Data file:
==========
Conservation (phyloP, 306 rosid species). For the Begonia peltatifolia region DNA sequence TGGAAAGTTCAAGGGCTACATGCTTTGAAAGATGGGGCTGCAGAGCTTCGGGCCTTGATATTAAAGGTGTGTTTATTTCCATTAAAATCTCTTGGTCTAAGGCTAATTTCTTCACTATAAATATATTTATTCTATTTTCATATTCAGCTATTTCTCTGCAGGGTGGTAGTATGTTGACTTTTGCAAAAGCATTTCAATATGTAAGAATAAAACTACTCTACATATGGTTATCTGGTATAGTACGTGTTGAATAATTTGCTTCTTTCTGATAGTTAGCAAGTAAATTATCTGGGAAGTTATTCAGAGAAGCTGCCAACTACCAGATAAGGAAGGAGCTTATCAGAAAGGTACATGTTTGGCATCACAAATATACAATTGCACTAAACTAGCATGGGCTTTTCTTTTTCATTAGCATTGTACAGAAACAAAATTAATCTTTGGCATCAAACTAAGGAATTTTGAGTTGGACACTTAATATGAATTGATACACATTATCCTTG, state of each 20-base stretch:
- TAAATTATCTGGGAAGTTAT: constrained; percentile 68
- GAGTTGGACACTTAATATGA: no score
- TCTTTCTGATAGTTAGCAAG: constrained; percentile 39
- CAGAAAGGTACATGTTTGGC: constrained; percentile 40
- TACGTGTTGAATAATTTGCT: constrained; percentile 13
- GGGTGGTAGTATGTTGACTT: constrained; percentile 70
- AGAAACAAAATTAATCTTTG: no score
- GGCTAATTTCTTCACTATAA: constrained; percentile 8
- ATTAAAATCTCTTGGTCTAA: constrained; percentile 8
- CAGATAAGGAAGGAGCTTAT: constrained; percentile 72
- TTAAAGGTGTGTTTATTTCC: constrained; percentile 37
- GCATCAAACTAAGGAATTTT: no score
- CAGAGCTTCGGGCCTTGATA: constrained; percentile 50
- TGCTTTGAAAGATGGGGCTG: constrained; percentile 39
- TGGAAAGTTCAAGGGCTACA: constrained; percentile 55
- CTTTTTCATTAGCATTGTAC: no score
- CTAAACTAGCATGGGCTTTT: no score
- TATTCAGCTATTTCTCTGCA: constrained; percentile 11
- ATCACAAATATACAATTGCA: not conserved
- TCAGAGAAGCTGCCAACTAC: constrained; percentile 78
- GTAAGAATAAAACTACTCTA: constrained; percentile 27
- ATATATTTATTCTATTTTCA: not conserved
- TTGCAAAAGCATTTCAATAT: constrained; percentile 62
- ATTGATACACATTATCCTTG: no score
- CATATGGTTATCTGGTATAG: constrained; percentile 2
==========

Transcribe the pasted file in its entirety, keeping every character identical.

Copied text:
Conservation (phyloP, 306 rosid species). For the Begonia peltatifolia region DNA sequence TGGAAAGTTCAAGGGCTACATGCTTTGAAAGATGGGGCTGCAGAGCTTCGGGCCTTGATATTAAAGGTGTGTTTATTTCCATTAAAATCTCTTGGTCTAAGGCTAATTTCTTCACTATAAATATATTTATTCTATTTTCATATTCAGCTATTTCTCTGCAGGGTGGTAGTATGTTGACTTTTGCAAAAGCATTTCAATATGTAAGAATAAAACTACTCTACATATGGTTATCTGGTATAGTACGTGTTGAATAATTTGCTTCTTTCTGATAGTTAGCAAGTAAATTATCTGGGAAGTTATTCAGAGAAGCTGCCAACTACCAGATAAGGAAGGAGCTTATCAGAAAGGTACATGTTTGGCATCACAAATATACAATTGCACTAAACTAGCATGGGCTTTTCTTTTTCATTAGCATTGTACAGAAACAAAATTAATCTTTGGCATCAAACTAAGGAATTTTGAGTTGGACACTTAATATGAATTGATACACATTATCCTTG, state of each 20-base stretch:
- TAAATTATCTGGGAAGTTAT: constrained; percentile 68
- GAGTTGGACACTTAATATGA: no score
- TCTTTCTGATAGTTAGCAAG: constrained; percentile 39
- CAGAAAGGTACATGTTTGGC: constrained; percentile 40
- TACGTGTTGAATAATTTGCT: constrained; percentile 13
- GGGTGGTAGTATGTTGACTT: constrained; percentile 70
- AGAAACAAAATTAATCTTTG: no score
- GGCTAATTTCTTCACTATAA: constrained; percentile 8
- ATTAAAATCTCTTGGTCTAA: constrained; percentile 8
- CAGATAAGGAAGGAGCTTAT: constrained; percentile 72
- TTAAAGGTGTGTTTATTTCC: constrained; percentile 37
- GCATCAAACTAAGGAATTTT: no score
- CAGAGCTTCGGGCCTTGATA: constrained; percentile 50
- TGCTTTGAAAGATGGGGCTG: constrained; percentile 39
- TGGAAAGTTCAAGGGCTACA: constrained; percentile 55
- CTTTTTCATTAGCATTGTAC: no score
- CTAAACTAGCATGGGCTTTT: no score
- TATTCAGCTATTTCTCTGCA: constrained; percentile 11
- ATCACAAATATACAATTGCA: not conserved
- TCAGAGAAGCTGCCAACTAC: constrained; percentile 78
- GTAAGAATAAAACTACTCTA: constrained; percentile 27
- ATATATTTATTCTATTTTCA: not conserved
- TTGCAAAAGCATTTCAATAT: constrained; percentile 62
- ATTGATACACATTATCCTTG: no score
- CATATGGTTATCTGGTATAG: constrained; percentile 2